It’s time to stop hanging on to old baggage (data).

GDPR will require companies to not keep personal data for longer than they need, especially if the person is not aware you have this information. See this as a ‘spring clean’ of your mailing list – once you start to categorise your data, you can start to understand why you have it in the first place and if you even need it.

It’s important to note, inactivity from users on their side doesn’t grant you permission to continue to use their data and send them marketing materials.

Implement a re-permission program

If you don’t have GDPR compliant consent from your contacts – you can run a re-permission campaign to refresh the list and give users the choice to unsubscribe.

It’s straightforward – if you don’t get consent from your customers to use their data, you will not be able to use it and will have to erase it. And if you

Get your security measures in place and your policies in check.

You can’t get around GDPR by encrypting personal data alone.

But it’s a good place to start. Make sure you update your security measures and make use of encryption to help minimise the risk of a data breach and ensure you’re protecting the privacy of your customer’s personal data.

What is encryption?

“Information is encrypted and decrypted using a secret key (some algorithms use a different key for encryption and decryption). Without the key the information cannot be accessed and is therefore protected from unauthorised or unlawful processing.” – Information Commissioner’s Office

Know the difference between a data controller and a data processor

This is a grey area because it’s not always clear who exactly is the controller and who’s the processor when it comes to data.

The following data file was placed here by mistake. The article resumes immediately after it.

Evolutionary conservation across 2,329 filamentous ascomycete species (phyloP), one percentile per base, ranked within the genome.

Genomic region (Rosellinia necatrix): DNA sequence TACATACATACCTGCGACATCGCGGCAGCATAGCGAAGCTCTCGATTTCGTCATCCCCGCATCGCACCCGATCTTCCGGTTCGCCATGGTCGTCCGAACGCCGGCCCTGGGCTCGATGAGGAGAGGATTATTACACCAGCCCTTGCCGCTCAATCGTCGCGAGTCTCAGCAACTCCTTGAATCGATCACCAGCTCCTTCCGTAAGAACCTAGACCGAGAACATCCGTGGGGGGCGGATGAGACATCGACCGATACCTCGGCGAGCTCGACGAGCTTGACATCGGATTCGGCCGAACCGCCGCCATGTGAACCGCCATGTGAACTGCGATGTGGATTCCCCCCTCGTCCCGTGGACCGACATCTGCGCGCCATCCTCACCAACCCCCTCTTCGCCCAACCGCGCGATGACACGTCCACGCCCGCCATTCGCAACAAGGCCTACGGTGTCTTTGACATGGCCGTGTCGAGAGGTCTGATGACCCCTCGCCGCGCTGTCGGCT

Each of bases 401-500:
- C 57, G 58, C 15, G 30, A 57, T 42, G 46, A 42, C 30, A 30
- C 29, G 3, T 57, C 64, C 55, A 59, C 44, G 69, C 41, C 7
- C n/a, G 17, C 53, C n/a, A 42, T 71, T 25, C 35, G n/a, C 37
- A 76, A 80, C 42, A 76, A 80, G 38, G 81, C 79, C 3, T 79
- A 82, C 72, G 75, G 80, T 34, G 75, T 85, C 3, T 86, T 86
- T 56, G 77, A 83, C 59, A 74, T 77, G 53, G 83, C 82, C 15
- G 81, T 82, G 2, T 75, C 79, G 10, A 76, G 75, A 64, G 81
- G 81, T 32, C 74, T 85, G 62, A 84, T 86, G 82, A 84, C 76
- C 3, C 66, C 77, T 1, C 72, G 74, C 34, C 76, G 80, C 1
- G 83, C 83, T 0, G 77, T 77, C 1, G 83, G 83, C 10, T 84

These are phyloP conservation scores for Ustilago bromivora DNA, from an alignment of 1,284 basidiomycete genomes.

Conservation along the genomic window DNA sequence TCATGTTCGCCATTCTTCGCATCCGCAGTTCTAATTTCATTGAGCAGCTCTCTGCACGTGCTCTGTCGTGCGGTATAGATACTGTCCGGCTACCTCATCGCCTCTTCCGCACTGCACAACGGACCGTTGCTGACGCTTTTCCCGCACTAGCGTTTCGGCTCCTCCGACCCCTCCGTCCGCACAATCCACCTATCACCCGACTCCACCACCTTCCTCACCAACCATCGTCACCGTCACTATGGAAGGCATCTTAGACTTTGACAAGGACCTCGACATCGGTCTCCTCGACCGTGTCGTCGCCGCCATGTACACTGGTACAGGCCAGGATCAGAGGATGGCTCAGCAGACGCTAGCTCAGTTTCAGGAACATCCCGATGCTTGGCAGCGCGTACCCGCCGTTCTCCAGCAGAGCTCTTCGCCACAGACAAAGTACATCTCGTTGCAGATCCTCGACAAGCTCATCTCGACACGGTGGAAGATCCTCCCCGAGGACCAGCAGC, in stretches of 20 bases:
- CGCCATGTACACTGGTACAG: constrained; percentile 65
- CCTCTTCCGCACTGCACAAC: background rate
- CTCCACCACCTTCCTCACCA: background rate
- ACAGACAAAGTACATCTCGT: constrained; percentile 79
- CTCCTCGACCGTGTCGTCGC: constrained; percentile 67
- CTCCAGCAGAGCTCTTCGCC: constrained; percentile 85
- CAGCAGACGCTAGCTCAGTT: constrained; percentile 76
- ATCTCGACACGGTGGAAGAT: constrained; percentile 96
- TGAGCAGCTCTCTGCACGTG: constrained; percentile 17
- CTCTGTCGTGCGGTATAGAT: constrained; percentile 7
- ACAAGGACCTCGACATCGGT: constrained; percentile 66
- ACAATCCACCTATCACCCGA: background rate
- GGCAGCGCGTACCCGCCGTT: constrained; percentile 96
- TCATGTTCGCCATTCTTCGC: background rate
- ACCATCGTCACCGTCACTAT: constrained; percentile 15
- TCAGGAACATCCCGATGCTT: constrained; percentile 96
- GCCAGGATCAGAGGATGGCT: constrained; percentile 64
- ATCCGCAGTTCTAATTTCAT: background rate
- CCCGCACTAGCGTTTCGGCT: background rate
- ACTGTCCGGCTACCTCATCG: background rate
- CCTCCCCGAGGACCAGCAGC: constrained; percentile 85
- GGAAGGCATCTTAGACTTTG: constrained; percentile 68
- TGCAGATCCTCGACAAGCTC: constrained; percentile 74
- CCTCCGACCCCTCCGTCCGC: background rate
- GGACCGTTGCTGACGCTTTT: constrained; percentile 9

The data controller determines the purpose for which personal data is processed, whereas a data processor is responsible for processing data on behalf of the controller.

To break this down: many companies may be in the situation where they are only responsible for the storage of the data whereas their clients, in the scope of their own business, are responsible for collecting and processing this personal data.

For example, an insurance company (controller) collects the data of its’ clients when they sign up for a policy, but it may be another organisation (processor) who’s tasked with digitalising, cataloging and storing all this information.

As a data controller, you’ll have to meet a number of the requirements under EU law such as: notifying relevant national authority before you carry out any data processing and implementing measures to protect personal data against accidental loss or unauthorised access.

It can be a confusing task to determine whether you’re a data controller or data processor, so here’s a helpful PDF by the Information Commissioner’s Office:

Time is ticking so get moving on making sure your business is GDPR compliant. If you’re able to show your clients that your organisation is compliant with new laws (protecting the rights of citizens just like you) it will only mean you’ll be taken more seriously.

Aside from the unpleasant fines your business could face, see GDPR as an opportunity to get organised and earn the trust of your customers. Your business will be stronger for it.